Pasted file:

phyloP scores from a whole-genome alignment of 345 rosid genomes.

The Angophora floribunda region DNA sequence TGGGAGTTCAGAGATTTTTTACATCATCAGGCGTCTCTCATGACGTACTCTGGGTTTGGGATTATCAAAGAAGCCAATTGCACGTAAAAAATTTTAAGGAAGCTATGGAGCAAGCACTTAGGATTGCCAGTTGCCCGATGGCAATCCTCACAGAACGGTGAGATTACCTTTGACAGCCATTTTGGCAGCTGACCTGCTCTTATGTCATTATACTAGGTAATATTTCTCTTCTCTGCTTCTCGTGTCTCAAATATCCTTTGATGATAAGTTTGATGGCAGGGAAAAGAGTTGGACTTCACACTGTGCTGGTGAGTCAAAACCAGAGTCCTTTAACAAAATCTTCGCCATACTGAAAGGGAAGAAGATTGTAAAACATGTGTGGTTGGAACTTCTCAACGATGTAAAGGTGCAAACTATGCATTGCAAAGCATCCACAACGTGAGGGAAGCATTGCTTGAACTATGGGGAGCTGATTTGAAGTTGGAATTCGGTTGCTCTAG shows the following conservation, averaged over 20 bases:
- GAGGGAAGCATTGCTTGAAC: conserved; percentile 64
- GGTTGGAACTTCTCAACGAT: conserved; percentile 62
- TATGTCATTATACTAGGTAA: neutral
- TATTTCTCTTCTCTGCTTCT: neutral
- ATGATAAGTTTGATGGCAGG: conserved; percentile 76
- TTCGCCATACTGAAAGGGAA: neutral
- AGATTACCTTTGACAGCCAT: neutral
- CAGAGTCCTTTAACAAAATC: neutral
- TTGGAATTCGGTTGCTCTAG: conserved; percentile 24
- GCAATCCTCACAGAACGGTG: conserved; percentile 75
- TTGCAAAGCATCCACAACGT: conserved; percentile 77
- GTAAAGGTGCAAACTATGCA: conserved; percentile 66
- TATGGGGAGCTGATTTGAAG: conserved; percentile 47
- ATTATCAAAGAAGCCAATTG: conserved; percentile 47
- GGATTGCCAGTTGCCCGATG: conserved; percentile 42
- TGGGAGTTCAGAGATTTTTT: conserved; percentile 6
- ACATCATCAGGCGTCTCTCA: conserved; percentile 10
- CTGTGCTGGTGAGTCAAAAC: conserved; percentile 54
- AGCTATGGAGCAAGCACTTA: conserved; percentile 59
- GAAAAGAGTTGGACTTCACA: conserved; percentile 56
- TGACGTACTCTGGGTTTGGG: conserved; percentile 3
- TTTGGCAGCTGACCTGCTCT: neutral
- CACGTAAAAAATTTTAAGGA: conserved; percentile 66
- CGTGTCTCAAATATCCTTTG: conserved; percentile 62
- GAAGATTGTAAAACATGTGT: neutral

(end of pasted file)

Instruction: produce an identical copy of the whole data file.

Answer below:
phyloP scores from a whole-genome alignment of 345 rosid genomes.

The Angophora floribunda region DNA sequence TGGGAGTTCAGAGATTTTTTACATCATCAGGCGTCTCTCATGACGTACTCTGGGTTTGGGATTATCAAAGAAGCCAATTGCACGTAAAAAATTTTAAGGAAGCTATGGAGCAAGCACTTAGGATTGCCAGTTGCCCGATGGCAATCCTCACAGAACGGTGAGATTACCTTTGACAGCCATTTTGGCAGCTGACCTGCTCTTATGTCATTATACTAGGTAATATTTCTCTTCTCTGCTTCTCGTGTCTCAAATATCCTTTGATGATAAGTTTGATGGCAGGGAAAAGAGTTGGACTTCACACTGTGCTGGTGAGTCAAAACCAGAGTCCTTTAACAAAATCTTCGCCATACTGAAAGGGAAGAAGATTGTAAAACATGTGTGGTTGGAACTTCTCAACGATGTAAAGGTGCAAACTATGCATTGCAAAGCATCCACAACGTGAGGGAAGCATTGCTTGAACTATGGGGAGCTGATTTGAAGTTGGAATTCGGTTGCTCTAG shows the following conservation, averaged over 20 bases:
- GAGGGAAGCATTGCTTGAAC: conserved; percentile 64
- GGTTGGAACTTCTCAACGAT: conserved; percentile 62
- TATGTCATTATACTAGGTAA: neutral
- TATTTCTCTTCTCTGCTTCT: neutral
- ATGATAAGTTTGATGGCAGG: conserved; percentile 76
- TTCGCCATACTGAAAGGGAA: neutral
- AGATTACCTTTGACAGCCAT: neutral
- CAGAGTCCTTTAACAAAATC: neutral
- TTGGAATTCGGTTGCTCTAG: conserved; percentile 24
- GCAATCCTCACAGAACGGTG: conserved; percentile 75
- TTGCAAAGCATCCACAACGT: conserved; percentile 77
- GTAAAGGTGCAAACTATGCA: conserved; percentile 66
- TATGGGGAGCTGATTTGAAG: conserved; percentile 47
- ATTATCAAAGAAGCCAATTG: conserved; percentile 47
- GGATTGCCAGTTGCCCGATG: conserved; percentile 42
- TGGGAGTTCAGAGATTTTTT: conserved; percentile 6
- ACATCATCAGGCGTCTCTCA: conserved; percentile 10
- CTGTGCTGGTGAGTCAAAAC: conserved; percentile 54
- AGCTATGGAGCAAGCACTTA: conserved; percentile 59
- GAAAAGAGTTGGACTTCACA: conserved; percentile 56
- TGACGTACTCTGGGTTTGGG: conserved; percentile 3
- TTTGGCAGCTGACCTGCTCT: neutral
- CACGTAAAAAATTTTAAGGA: conserved; percentile 66
- CGTGTCTCAAATATCCTTTG: conserved; percentile 62
- GAAGATTGTAAAACATGTGT: neutral